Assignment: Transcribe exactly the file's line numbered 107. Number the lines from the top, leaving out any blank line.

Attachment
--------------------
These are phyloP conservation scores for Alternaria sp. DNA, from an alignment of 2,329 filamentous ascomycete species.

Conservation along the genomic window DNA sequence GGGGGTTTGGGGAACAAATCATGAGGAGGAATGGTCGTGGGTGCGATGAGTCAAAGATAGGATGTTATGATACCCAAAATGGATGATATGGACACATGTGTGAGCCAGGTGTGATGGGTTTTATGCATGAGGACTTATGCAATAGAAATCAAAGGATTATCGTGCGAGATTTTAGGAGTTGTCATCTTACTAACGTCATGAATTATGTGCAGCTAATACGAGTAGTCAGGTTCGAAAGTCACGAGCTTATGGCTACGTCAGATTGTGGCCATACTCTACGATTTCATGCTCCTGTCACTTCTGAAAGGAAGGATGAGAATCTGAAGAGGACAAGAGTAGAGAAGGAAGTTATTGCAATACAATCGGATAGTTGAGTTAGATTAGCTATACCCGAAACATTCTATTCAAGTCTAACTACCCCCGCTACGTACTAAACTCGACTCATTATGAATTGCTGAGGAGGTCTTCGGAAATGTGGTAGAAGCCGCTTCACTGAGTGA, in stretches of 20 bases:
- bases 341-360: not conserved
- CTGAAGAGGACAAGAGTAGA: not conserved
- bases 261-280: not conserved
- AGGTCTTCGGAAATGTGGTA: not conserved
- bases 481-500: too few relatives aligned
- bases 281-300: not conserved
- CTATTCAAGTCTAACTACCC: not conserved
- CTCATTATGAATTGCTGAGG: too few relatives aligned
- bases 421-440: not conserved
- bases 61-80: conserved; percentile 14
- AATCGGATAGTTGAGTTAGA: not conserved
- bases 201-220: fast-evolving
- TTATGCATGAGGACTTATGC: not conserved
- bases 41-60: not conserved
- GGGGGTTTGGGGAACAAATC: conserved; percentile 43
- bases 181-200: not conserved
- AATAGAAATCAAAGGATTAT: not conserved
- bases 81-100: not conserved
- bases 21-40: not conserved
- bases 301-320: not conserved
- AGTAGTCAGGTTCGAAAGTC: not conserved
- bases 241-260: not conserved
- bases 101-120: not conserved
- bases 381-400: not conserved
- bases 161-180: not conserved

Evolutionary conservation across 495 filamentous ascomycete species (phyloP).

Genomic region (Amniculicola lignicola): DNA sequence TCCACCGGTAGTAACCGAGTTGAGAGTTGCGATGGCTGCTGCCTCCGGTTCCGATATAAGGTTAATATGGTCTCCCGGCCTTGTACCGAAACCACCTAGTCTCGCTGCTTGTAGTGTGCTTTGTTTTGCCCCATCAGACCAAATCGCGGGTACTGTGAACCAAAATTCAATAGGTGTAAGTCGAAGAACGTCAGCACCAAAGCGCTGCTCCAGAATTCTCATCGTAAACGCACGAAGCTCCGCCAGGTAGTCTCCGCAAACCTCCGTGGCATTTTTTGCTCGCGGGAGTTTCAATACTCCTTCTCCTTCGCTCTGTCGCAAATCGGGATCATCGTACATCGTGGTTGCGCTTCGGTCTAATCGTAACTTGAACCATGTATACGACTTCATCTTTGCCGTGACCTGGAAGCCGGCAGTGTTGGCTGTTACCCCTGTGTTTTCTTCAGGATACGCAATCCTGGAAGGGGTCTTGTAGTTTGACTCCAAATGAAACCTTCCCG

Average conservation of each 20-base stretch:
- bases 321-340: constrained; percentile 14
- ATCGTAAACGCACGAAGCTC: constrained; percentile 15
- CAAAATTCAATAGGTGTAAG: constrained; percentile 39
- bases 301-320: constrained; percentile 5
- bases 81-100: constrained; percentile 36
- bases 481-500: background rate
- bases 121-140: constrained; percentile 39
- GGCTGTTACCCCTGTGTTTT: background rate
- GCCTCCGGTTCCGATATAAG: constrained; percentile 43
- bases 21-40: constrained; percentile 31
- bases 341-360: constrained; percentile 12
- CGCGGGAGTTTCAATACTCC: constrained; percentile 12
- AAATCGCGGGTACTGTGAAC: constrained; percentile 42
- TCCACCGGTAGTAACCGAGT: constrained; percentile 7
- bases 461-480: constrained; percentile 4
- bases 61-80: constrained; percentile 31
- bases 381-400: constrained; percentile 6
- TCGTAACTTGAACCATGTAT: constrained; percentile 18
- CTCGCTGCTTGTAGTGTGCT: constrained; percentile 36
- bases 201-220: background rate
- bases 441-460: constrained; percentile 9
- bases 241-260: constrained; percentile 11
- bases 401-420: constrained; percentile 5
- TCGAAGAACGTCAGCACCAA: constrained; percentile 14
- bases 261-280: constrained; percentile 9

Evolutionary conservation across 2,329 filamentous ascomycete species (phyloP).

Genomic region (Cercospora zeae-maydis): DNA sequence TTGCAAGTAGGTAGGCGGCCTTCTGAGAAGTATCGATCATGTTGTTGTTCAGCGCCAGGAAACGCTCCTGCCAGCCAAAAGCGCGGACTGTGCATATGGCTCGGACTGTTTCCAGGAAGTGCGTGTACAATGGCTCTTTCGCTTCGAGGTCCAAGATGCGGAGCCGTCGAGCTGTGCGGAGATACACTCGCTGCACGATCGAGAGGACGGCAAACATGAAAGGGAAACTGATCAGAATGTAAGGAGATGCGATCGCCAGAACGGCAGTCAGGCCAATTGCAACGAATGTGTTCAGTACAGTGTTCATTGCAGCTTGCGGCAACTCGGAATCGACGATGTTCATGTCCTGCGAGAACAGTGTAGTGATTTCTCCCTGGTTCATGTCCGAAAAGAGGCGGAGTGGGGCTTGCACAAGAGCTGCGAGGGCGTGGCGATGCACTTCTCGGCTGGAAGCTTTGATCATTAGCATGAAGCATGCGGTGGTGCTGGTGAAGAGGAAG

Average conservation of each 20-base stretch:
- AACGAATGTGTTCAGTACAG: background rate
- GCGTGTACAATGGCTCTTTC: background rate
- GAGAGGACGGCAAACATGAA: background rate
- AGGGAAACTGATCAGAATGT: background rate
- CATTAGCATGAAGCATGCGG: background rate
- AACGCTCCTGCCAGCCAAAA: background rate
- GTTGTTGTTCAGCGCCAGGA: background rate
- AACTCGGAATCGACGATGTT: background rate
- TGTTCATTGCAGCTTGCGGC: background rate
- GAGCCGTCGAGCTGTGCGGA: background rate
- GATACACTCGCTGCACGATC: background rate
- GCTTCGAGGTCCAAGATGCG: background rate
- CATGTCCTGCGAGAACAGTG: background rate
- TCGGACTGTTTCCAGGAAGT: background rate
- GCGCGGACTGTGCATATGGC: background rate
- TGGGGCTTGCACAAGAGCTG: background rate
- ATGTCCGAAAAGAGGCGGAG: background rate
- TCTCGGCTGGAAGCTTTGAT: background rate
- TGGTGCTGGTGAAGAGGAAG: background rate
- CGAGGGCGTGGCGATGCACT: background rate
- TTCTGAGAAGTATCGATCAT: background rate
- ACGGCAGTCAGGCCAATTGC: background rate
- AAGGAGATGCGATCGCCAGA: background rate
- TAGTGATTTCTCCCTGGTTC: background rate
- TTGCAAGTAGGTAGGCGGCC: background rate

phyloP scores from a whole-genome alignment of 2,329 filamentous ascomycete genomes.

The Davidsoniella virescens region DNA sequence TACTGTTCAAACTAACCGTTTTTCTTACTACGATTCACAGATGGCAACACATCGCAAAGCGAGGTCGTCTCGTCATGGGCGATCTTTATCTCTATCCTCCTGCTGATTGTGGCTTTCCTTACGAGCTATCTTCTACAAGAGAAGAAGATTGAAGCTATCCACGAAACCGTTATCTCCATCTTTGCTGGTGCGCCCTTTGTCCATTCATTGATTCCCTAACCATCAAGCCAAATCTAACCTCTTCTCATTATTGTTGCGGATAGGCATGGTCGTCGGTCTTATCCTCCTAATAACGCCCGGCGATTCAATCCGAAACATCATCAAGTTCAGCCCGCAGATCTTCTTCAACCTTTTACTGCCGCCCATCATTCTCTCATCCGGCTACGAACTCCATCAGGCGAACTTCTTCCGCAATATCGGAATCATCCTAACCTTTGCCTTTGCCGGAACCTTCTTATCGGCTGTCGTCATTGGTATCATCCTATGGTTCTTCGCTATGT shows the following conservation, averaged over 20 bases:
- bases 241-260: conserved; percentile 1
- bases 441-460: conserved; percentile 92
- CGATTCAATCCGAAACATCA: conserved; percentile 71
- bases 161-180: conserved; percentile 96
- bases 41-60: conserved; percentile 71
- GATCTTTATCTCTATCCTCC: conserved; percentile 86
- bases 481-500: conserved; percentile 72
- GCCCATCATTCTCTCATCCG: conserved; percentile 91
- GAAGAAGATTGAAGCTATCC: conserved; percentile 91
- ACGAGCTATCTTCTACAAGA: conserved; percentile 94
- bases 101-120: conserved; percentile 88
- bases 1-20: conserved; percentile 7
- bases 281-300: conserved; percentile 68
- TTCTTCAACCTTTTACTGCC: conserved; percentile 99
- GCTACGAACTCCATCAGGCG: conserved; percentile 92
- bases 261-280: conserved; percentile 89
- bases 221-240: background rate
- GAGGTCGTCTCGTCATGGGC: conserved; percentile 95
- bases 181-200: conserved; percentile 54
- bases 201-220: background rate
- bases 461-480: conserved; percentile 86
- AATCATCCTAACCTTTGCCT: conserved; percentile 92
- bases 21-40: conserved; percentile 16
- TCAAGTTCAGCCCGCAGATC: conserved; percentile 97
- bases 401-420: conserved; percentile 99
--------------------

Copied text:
- AATCATCCTAACCTTTGCCT: conserved; percentile 92